The breadth of the range of publications, both thematically and geographically, gives zines a chance to reach readers who might otherwise miss out on typically urban-centric queer community spaces.
“For a lot of people who grew up in smaller towns, especially older people, they would find it kind of daunting going into certain places in cities, they’d think ‘Oh no, that’s not for me,’” explains Michelle. “But when it’s in your library downtown, it’s not as scary, it’s not as daunting. It’s just something that’s right there.”
Many zines still include handmade elements, as evidenced by Michelle’s sample zine as part of her pitch to potential contributors. “The first thing I did was create my own zine of my own experience of being a lesbian in rural Ireland. I tore a piece of paper out of a sketchbook, and I drew on it, and folded it up, so it’s really tiny and I could carry it around in my pocket. If I’m out with someone I can say, ‘this is one’, I can show them how I fold it and how I made it.”
The zine format also holds advantages for creators and artists. As well as the freedom to explore any topic they choose and create it using a selection of tools and methods, not being bound to deadlines or release schedules is also an attraction. “I was having fun taking these photos and when I look back at the photos and when I made the zine, it might have ended up accidentally being very deep or meaningful, they were very honest photos,” says Niamh. “I had people tell me they thought it was going to be a magazine: the same theme all the time and like a monthly thing even. I was like, ‘Hold on now!’”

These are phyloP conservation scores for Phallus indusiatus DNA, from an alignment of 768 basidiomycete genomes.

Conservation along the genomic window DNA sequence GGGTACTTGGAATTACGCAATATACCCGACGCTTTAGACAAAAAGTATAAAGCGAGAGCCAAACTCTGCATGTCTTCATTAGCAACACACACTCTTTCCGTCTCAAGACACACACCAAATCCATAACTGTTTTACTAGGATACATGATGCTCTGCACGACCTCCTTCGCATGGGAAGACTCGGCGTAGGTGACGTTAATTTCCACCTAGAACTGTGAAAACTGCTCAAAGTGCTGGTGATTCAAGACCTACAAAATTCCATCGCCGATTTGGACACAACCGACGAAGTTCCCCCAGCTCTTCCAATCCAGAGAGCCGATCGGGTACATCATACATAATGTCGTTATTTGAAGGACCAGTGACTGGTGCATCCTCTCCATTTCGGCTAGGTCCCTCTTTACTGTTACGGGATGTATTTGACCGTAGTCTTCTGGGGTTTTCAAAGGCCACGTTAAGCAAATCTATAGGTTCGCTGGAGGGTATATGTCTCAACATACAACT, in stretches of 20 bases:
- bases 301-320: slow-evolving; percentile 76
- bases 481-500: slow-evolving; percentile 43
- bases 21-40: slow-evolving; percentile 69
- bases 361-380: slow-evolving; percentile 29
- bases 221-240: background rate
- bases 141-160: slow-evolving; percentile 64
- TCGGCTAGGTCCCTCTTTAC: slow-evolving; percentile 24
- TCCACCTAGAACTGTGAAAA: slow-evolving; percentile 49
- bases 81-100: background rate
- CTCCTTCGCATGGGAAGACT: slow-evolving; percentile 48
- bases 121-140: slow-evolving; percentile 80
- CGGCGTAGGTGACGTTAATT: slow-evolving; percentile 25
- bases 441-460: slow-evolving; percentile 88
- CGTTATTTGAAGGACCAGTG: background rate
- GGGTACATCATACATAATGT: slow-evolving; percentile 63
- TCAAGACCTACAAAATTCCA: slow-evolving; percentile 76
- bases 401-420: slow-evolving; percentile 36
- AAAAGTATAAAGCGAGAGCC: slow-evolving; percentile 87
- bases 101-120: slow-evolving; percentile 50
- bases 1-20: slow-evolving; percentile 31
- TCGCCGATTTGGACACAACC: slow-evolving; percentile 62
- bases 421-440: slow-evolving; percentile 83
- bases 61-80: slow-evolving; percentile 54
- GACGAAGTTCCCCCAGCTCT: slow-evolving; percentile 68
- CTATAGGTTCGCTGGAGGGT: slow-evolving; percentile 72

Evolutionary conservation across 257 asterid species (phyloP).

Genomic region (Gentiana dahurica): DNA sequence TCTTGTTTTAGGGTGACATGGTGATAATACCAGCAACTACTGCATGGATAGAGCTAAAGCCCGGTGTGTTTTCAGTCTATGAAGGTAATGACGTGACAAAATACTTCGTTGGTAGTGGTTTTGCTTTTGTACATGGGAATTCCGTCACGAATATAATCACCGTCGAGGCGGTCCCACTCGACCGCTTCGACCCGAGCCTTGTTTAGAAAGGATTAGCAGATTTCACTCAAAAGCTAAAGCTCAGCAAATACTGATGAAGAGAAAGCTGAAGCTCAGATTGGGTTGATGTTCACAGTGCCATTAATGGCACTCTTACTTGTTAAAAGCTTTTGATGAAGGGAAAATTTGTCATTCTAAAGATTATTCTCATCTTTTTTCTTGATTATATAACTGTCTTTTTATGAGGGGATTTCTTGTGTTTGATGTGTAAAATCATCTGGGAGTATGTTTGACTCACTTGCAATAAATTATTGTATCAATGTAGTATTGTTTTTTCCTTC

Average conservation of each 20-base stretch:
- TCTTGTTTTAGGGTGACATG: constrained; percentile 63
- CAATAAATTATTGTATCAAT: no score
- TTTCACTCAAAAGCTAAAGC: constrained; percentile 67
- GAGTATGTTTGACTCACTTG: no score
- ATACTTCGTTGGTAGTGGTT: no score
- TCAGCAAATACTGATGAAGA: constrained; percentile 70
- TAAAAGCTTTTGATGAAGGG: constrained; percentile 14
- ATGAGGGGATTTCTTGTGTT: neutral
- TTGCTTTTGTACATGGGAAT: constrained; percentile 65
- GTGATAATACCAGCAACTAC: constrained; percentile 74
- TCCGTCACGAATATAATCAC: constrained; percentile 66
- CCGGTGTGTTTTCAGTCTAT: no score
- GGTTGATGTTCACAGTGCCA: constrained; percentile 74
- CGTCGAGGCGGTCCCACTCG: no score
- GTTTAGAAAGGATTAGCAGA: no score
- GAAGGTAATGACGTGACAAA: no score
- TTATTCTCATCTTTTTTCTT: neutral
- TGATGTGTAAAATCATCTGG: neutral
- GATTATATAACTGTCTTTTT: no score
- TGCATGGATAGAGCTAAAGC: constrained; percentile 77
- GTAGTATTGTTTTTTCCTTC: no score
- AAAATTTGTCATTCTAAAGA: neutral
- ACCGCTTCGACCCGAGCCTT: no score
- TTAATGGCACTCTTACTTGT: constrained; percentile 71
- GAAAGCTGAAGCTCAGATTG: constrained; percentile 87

The future seems bright for zines, with wider access to digital tools and resources that can help with easier creation and publication, and no shortage of ideas for where to go next. Michelle is keen to expand the range of exhibits and to gain a wider audience.
Niamh hopes to be able to use her zines to follow her passions in politics and social justice. “I’m very up for fun and beautiful stuff, but I’m also very active about speaking out about what’s going on in politics and everything in the world,” she tells me. “With my zines and with my personal art I feel like it’s always going to be for the queer community anyway. I feel like myself as a person, I’m not pandering for the straights, you know, I have no interest in that!”